**An aside on the proper suspension of a leg harness**
   Leg harnesses can be incredibly fatiguing and very uncomfortable if not properly supported.  The weight of your leg harness should never come to rest on your shoulders.  If your garment is ill-fitting, and you tie your leg harness to it, you can imagine the weight of those leg pieces being transferred up to and hanging from your shoulders.  Some folks accomplish this with a belt, but I recommend a properly fitted pourpoint or arming doublet.  These garments will not restrict mobility and move with the wearer.  The key to a properly suspended leg harness is to bare the weight of the leg armor on your hips.  In order to accomplish this your garment must be tight enough on the waist that when your plate legs are hung from it, it essentially locks itself in place.  This requires that your waist be narrower than your hips.  If this is not true for you, this method will not work properly, and you should consider other techniques like the belt, but this will not be ideal.  A tightly fitted garment will still work, but not quite as well as it would if your waist were narrower than your hips.



OK, time to measure yourself for some steel!

Now that you've got yourself properly outfitted in the correct undergarments, you can properly measure yourself for your armor.  Any measurement you take should be measured OVER the arming garment and any padding you intend to wear under it.  If you don''t do this, your armor will be too tight, and you'll be scrambling to sell it to fund your re-purchase.

I highly recommend following the specific instructions of your armorer on how to measure yourself.  They will know best what measurements they need in order to create your harness.  Some armor, called munitions armor, is not custom fitted to the wearer.  It's designed to fit a wider range of people, is usually cheaper, but will not feel as good as custom fitted armor.  You may find that many custom armorers would prefer to fit you in person.  If you can swing it, this is highly recommended as it is the only surefire way to ensure that you have been measured properly and appropriately for the harness you're about to invest your money in.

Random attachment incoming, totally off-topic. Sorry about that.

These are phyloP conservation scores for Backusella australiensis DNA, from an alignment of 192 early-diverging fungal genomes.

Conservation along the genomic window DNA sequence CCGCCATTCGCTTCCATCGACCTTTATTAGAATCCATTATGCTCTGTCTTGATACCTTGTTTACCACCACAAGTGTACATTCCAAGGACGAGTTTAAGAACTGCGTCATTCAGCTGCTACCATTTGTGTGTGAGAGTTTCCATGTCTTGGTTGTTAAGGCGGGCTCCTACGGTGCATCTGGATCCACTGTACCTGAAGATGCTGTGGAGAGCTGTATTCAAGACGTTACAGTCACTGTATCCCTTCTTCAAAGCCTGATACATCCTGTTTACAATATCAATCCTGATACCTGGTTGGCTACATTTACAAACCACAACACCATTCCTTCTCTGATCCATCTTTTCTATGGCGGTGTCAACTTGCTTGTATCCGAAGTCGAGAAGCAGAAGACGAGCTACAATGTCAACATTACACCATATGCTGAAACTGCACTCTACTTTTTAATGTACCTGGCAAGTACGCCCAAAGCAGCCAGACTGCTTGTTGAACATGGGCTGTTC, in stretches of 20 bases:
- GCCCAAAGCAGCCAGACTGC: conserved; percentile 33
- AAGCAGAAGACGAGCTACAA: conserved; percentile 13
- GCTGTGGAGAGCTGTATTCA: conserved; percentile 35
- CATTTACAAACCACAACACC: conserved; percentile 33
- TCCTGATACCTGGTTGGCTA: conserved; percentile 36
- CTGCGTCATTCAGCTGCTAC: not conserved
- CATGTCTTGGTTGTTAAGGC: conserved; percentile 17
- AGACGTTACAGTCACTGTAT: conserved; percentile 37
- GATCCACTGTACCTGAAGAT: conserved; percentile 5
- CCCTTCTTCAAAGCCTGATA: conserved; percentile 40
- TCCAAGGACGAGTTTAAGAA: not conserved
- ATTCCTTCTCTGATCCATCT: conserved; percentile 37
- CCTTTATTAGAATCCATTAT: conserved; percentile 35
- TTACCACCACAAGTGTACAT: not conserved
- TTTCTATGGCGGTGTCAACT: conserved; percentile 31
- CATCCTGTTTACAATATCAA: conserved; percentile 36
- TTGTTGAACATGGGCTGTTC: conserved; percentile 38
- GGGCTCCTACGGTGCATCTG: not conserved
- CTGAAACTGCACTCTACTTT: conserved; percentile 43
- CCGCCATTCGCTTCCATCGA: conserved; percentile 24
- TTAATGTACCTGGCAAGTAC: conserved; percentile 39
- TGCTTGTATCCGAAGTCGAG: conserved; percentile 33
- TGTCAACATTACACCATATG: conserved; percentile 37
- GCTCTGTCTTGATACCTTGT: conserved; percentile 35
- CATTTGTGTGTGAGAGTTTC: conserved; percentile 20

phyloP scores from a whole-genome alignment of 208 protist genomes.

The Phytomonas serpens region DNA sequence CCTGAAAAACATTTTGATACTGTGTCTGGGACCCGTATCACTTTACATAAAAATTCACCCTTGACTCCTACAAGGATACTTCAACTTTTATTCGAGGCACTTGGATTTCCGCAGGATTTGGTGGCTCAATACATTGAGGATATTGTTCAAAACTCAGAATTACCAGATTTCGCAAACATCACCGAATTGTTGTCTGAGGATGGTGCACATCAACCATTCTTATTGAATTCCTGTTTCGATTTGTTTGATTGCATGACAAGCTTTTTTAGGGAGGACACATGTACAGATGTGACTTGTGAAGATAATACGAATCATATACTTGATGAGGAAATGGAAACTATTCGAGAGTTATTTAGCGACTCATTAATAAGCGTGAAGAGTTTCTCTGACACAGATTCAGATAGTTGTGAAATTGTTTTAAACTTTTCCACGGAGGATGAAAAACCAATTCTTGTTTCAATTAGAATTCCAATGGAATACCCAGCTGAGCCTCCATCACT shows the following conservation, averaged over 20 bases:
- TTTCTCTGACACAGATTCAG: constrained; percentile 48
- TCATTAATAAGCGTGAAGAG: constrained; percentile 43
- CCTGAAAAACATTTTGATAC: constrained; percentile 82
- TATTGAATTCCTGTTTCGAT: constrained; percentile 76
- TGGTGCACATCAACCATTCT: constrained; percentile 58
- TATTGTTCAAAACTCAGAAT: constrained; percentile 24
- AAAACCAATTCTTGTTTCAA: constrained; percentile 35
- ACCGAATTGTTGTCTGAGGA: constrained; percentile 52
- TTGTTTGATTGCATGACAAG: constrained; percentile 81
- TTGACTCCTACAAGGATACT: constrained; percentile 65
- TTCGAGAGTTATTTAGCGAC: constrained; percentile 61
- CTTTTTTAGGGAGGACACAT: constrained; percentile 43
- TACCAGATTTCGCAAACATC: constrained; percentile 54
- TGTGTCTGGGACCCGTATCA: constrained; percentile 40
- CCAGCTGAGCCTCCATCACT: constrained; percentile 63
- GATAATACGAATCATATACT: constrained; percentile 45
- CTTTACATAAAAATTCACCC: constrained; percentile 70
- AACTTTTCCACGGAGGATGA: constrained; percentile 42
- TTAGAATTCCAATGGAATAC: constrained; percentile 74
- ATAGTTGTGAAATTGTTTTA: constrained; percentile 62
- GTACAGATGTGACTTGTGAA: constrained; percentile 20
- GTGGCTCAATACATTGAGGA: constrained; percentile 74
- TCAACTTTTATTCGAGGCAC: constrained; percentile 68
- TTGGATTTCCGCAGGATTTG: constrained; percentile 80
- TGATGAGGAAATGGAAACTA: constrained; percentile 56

Finding an armorer!
There are lots of choices out there.  You will wide find a variance of skill levels and price ranges available to you on the armor market.  You may be looking at spending a few hundred dollars for everything you need, up to tens of thousands of dollars depending on how elaborate and fitted your armor will be.

There are far too many armorer's for me to list, and there are already enough resources to help you make that decision.  One of the go-to places for finding an armorer is a wonderful internet resource known as The Armour Archive (AA).  You can find it here at http://www.armourarchive.org 

*A word of caution – the Armour Archive is in general, an SCA centric community so if you're looking for something else, be specific in your requests or you may be guided down a path you're not looking to traverse.  Things like bar-grill visors for helmets, straps that hold a visor closed, or wide oculars (the eye slits in a helmet) are generally peculiar to things like the SCA and other combat organizations but are not generally historical.  Make sure you're clear about the purpose of your armor when seeking help so others may guide you appropriately.  That being said, there is a wealth of high-level knowledge to be found on the AA and very helpful people to get you to your goal.  Many of the best armorers in the world hang out on the AA and are more than willing to answer questions for you.

Custom or Off-the-shelf
This will largely be driven by your available budget and goals.  Obviously custom armor is going to look, feel, and fit better than off-the-shelf armor.  But that's not to say that off-the-shelf armor is no good.  Made by capable craftsmen, off-the-shelf armor can be of outstanding quality.  If you have the budget, you will not be disappointed by a high quality custom armorer.  Your armor will fit and function like a second skin if done right, and that's how it should be. 

Shop around and don't feel pressured to go one way or another until you're completely satisfied with what you're going to buy.  Know that armor is an investment.  It's not cheap, and when properly maintained will last you a lifetime.

Armor Maintenance
No armor is maintenance free.  If you're looking for something that you can rip off after a day in the hot sun, dump in a tub and pull it out 4 months later to do again, then go by yourself some plastic or aluminum armor.  If you want the real deal, it will require maintenance.  Usually this is just in the form of keeping your armor oiled and rust free.  There are a myriad of products on the market that can accomplish this.  Many high quality firearm care products will work as well as more common products like WD-40.  There are even specifically made waxes that can be used for arms and armor.  Seek out what others are using in the community and you'll find that there are lots of methods that are all highly effective.  The leather straps on your armor, depending on frequency of use, will eventually wear out or break.  This is a repair that can easily be done by you if you have some basic skill with a hammer, and have access to basic tools like a power drill and a hammer, and access to some basic supplies like a rivet (or a clipped nail), and leather strapping.  If you're not up to it, your armorer will probably be more than happy to do this work for you for a small fee.  Chances are also high that if you're involved in a living history organization, or other re-enactment group, someone in your group can help you repair and replace straps and give you tips on how best to maintain your armor.

Enjoy your kit!